Co-op Energy becomes white label Octopus Energy supplier

2 September 2019   By Dr Lucy Brown, Editor

Octopus Energy completes buyout of Co-op Energy and will transfer 300,000 new customers over the next few months.

Co-op Energy will continue to operate as a white label supplier, meaning the branding remains but the energy behind it will be supplied by Octopus.

Flow Energy and GB Energy, both subsidiary brands of Co-op, will be scrapped and their customers will be transferred straight to the Octopus brand.

Octopus state all existing fixed tariffs will be honoured while those on default tariffs may find their bills go down.

This latest acquisition makes Octopus one of the largest challenger suppliers in the energy sector.

octopus energy

How will the acquisition work?

Customers of Co-op Energy, Flow Energy and GB Energy don't need to do anything, and their energy supply won't be affected by the changes going on behind the scenes.

All customers will be notified when they have been moved on to Octopus's systems, but Co-op Energy customers won't notice many differences as they'll still be receiving energy under the Co-op branding.

Flow and GB customers will be given new account details when they move on to Octopus's systems, and these customers will see more changes as they switch from one brand to another.

Octopus says they will let customers know exactly when they're being switched from one system to the other as the switching period may make switching to another supplier impossible. However, customers are free to switch as usual.

All customers on fixed tariffs will have their prices maintained during the term of the tariff and exit fees will be payable for any customers wishing to leave ahead of their term ending.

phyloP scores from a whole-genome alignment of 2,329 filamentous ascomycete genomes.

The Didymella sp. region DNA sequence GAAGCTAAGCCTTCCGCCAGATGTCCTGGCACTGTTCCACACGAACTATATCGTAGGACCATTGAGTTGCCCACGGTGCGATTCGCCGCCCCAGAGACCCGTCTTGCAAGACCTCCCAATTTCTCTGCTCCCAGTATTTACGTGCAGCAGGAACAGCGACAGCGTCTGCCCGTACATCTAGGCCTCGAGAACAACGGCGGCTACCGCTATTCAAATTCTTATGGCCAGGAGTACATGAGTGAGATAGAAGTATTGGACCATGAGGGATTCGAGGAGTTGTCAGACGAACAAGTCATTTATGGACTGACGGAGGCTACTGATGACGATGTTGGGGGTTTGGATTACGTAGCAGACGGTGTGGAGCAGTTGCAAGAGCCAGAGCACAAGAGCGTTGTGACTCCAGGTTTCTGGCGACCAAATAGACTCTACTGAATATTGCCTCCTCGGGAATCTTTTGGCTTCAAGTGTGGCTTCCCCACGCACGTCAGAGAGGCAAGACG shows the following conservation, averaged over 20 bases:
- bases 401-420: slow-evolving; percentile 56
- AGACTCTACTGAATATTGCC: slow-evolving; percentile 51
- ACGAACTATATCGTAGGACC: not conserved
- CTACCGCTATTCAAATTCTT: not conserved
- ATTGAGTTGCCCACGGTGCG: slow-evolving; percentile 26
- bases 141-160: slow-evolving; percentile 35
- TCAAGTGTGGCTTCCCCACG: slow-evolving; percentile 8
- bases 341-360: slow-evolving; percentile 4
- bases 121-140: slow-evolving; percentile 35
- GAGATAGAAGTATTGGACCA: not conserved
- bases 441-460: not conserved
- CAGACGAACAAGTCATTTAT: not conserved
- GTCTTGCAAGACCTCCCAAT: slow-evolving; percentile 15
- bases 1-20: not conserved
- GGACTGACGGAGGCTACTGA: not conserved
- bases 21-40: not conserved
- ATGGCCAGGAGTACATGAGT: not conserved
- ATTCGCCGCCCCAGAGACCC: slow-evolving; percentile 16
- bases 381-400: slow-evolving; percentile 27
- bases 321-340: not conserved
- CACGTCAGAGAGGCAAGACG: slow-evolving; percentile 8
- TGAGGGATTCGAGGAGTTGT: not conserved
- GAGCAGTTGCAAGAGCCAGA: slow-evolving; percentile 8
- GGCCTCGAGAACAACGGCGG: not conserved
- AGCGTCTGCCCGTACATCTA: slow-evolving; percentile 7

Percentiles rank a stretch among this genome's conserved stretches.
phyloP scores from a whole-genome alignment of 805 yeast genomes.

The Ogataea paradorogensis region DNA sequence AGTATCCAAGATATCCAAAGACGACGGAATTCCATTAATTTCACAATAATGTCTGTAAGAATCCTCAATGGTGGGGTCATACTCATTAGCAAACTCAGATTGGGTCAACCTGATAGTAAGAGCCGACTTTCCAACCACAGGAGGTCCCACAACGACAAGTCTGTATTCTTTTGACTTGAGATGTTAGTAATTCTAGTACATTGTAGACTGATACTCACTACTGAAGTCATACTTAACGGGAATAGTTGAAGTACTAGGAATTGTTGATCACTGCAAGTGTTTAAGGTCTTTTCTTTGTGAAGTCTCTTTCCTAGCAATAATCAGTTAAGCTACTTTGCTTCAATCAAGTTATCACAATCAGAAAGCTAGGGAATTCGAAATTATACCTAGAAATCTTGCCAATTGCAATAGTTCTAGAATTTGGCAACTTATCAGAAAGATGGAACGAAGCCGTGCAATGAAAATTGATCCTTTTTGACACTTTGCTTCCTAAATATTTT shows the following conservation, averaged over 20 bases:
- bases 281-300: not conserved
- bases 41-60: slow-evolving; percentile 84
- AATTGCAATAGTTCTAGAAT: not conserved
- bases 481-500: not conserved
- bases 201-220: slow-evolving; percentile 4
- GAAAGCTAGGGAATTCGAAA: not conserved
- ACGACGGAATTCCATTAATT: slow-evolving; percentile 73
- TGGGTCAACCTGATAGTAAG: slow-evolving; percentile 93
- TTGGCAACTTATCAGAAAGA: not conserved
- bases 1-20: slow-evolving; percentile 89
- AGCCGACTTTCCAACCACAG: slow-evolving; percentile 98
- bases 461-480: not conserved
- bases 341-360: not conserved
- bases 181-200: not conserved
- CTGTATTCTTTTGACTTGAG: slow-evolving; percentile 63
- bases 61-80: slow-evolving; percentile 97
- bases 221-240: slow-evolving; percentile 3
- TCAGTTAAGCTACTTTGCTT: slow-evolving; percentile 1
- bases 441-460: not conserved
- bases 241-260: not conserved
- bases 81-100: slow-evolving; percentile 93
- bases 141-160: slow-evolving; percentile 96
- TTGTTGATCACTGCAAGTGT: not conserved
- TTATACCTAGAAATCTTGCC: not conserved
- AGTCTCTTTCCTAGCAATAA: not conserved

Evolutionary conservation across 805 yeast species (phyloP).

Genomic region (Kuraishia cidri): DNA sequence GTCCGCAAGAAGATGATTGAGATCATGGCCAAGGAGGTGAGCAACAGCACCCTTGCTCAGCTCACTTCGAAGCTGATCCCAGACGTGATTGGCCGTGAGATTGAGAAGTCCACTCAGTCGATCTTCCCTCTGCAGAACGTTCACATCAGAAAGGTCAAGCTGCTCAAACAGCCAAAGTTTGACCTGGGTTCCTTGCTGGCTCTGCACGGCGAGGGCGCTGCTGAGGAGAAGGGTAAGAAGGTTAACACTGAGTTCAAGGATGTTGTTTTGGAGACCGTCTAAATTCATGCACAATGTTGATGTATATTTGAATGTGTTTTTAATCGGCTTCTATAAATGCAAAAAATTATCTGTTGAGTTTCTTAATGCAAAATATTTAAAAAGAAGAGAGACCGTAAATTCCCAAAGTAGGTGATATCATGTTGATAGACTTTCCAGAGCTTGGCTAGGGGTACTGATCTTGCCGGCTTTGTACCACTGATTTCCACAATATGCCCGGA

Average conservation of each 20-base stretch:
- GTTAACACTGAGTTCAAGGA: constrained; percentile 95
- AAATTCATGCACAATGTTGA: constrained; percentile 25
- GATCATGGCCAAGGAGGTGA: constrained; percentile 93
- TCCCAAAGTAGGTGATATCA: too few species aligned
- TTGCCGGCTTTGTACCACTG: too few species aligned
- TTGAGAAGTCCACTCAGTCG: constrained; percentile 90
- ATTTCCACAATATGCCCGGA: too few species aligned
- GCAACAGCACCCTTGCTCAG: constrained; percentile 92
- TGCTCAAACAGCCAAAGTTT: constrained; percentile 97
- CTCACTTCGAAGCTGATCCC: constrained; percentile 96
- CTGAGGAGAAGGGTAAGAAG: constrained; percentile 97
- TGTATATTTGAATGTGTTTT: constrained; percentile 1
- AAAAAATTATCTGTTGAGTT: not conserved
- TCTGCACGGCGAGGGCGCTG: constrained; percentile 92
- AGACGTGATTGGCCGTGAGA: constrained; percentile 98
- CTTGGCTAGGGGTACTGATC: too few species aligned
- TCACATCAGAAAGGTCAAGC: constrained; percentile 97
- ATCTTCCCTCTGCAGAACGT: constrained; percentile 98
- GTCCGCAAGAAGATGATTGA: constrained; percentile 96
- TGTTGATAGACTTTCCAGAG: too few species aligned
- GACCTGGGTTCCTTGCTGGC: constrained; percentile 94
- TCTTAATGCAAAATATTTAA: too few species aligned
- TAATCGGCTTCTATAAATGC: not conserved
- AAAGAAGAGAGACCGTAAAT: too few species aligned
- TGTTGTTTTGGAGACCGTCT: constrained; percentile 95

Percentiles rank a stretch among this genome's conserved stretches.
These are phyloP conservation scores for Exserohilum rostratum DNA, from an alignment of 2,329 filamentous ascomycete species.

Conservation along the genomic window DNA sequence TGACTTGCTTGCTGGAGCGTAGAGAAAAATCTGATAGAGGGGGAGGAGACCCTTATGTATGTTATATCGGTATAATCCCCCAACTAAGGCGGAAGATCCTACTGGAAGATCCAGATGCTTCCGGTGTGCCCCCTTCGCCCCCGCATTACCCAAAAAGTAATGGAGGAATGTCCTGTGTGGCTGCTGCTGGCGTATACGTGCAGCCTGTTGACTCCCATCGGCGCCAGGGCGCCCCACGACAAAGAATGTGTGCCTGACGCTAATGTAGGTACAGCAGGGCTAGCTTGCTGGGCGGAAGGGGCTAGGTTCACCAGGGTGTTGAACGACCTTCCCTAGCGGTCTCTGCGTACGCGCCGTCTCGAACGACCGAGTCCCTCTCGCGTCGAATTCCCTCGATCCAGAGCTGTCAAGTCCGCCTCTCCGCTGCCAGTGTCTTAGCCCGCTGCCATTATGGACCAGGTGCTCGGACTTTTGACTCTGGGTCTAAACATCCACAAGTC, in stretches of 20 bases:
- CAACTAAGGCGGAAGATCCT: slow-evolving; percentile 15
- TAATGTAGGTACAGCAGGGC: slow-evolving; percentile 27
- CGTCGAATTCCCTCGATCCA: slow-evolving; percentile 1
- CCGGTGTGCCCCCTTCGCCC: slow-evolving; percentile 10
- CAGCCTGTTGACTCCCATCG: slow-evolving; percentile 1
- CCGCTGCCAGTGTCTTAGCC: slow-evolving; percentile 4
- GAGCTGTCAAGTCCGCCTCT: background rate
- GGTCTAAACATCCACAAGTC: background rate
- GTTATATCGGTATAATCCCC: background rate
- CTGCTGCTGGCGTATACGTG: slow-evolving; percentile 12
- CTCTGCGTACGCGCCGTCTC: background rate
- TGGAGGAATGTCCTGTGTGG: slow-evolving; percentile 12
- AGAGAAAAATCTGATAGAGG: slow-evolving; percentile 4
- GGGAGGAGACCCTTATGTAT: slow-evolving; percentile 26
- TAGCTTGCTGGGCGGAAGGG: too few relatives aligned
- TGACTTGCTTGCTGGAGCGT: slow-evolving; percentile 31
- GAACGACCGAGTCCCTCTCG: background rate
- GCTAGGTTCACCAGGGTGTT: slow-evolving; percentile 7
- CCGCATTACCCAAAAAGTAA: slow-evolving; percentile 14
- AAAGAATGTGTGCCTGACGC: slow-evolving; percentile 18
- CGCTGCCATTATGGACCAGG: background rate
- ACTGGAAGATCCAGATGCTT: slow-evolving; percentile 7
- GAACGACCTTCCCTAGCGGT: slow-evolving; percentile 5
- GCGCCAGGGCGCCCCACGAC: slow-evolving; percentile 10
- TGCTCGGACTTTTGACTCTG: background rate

Octopus Energy's standard variable tariff, Flexible Octopus, is typically £1,029 for a dual-fuel property, so customers on variable deals with Co-op, Flow or GB will find their bills falling in line with this.

Octopus spreading tentacles further

With the addition of another 300,000 customers, Octopus has cemented itself as a major challenger to the Big Six, sitting alongside the likes of Bulb, OVO Energy and Shell Energy.

Official Ofgem figures for Q1 2019 showed Octopus had a 2% share of the market, but with Co-op having 1%, they have likely now leapfrogged Utility Warehouse and Utilita, and are on a par with Shell.

While these figures may not seem huge, it's worth remembering that Octopus only entered the marketplace in late 2015 and have been building their base while other small suppliers have been collapsing.

They were appointed as the supplier of last resort for 90,000 customers when Iresa ceased trading in July 2018.

Along with this, they took on the 500 customers of Gen4U and have entered into white label agreements with both Affect Energy and M&S Energy in the last year.

Challenger market shrinking

With the sheer number of small energy companies failing since the beginning of 2018, it's unsurprising that larger challengers are consolidating their positions.

It's anticipated more small suppliers may be set to fold in the coming months due to the deadline for renewable payments having passed at the end of August.

That may prove beneficial to challengers like Octopus who are in a strong position to bid for the contracts if their competitors go bust.

Suppliers like Octopus and Bulb have built their customer base on their promise of 100% renewable energy, but both also seem to have kept their customers happy - unlike some of their competitors.

It remains to be seen how many more energy suppliers exit the market this year, but with the boss of Solarplicity claiming the market is 'overcrowded' and 'highly regulated' when the company collapsed last month, we may yet see a few more notable failures.

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